NEWS
Article by Alex Lockie
Photo by Gobierno de Chile

President Trump was not impressed with Russia's new missile

Russia on March 30, 2018, said it had tested a new type of nuclear-capable intercontinental ballistic missile known by NATO as the "Satan 2."

The country's president, Vladimir Putin, has said the missile can defeat any US missile defenses amid growing talk of an arms race with the US and President Donald Trump.


Putin spent much of his State of the Nation address on March 1, 2018, hyping up and showing animations of new nuclear weapons systems Russia was developing. He claimed they could all defeat US missile defenses.

But an arms race requires two to tango, and Trump has also been vocal about establishing US nuclear supremacy. The US also recently conducted a routine test of its Trident II submarine-launched ballistic missile, which is so accurate that experts fear it may put Russia on edge and actually make it more likely to strike first.

And the feeling of nuclear inadequacy may be mutual

This is how you get an arms race

Donald Trump

Putin's nuclear chest-thumping "really got under the president's skin," according to a White House official cited by NBC News on March 29, 2018.

On a recent phone call between the two leaders, which made headlines for Trump's decision to congratulate Putin on his less-than-democratic reelection, Trump and Putin reportedly butted heads.

"If you want to have an arms race, we can do that, but I'll win," Trump told him, according to NBC.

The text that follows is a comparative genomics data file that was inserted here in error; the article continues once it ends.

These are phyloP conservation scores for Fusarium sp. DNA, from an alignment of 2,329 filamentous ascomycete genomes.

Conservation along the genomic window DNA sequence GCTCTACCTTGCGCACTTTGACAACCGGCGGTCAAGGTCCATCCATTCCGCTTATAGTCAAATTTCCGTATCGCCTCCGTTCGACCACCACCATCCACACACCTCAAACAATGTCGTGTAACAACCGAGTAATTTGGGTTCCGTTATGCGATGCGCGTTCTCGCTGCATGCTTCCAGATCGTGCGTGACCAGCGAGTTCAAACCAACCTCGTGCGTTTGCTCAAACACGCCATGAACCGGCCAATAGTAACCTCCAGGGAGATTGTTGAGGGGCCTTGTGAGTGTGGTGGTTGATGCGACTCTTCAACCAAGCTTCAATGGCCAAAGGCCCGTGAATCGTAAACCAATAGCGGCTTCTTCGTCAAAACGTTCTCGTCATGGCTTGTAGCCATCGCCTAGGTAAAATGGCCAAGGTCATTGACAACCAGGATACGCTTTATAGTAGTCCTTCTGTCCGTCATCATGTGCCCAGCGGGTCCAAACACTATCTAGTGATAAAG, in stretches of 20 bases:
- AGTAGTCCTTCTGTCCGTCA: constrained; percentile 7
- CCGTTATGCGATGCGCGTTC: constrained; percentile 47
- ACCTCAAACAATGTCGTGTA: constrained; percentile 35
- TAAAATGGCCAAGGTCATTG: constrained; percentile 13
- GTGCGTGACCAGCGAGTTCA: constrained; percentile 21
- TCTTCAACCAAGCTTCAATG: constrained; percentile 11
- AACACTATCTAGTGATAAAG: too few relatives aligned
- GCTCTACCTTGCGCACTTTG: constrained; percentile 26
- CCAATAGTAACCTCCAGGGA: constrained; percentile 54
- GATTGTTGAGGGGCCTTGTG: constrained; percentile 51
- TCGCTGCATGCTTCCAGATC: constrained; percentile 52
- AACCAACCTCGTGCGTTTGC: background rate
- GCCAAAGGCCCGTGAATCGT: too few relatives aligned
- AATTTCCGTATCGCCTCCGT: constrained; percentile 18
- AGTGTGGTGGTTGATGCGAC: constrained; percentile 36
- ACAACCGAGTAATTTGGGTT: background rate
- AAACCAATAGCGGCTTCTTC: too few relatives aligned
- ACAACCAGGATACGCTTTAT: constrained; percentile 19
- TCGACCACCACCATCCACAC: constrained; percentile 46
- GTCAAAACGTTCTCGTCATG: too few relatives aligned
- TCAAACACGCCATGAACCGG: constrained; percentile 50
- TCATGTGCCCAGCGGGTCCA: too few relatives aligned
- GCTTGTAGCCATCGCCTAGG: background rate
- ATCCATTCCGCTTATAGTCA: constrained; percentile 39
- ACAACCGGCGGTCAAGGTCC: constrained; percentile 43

Putin said in his address that Russia was working on more and more-varied nuclear weapon delivery systems than the US. Trump has also planned a few new nuclear weapons for the US, but they show a very different philosophy.

While Putin described working on a weapon experts have called a "doomsday device" that would render large swaths of the world uninhabitable for decades, Trump's nuclear posture review put forth the idea of building smaller nuclear warheads— with the idea that smaller nukes would be easier to use and less likely to start a massive escalation.

"We had a very good call," Trump said late March 2018 of his chat with Putin. "I suspect that we'll probably be meeting in the not-too-distant future to discuss the arms race, which is getting out of control, but we will never allow anybody to have anything even close to what we have."

The US and Russia once endangered the world with almost 70,000 nukes

Nuclear weapons stockpiles and inventories of the US and the Soviet Union/Russia from 1945 to 2006.Photo by Fastfission

In saying he would not allow anyone to match the US's nuclear might, Trump may have unknowingly articulated just how arms races spiral out of control. Because Trump won't allow Russia to catch up with the US's nuclear might, and Russia feels the same way, the two sides seem destined to continue building up arms.

But arms races have come and gone before. At the height of the Cold War, for instance, the US alone had 30,000 nuclear weapons, with Russia holding a similar number.

As the Soviet Union collapsed and a climate of reconciliation allowed for arms control, that number dropped down to today's total of approximately 6,800 nuclear weapons in the US and 7,000 in Russia.

But even with today's limited stockpiles, the US or Russia could single-handedly destroy almost all life on earth. The risk of miscalculation runs high, and even the best-maintained nuclear-arsenal is prone to accidents.

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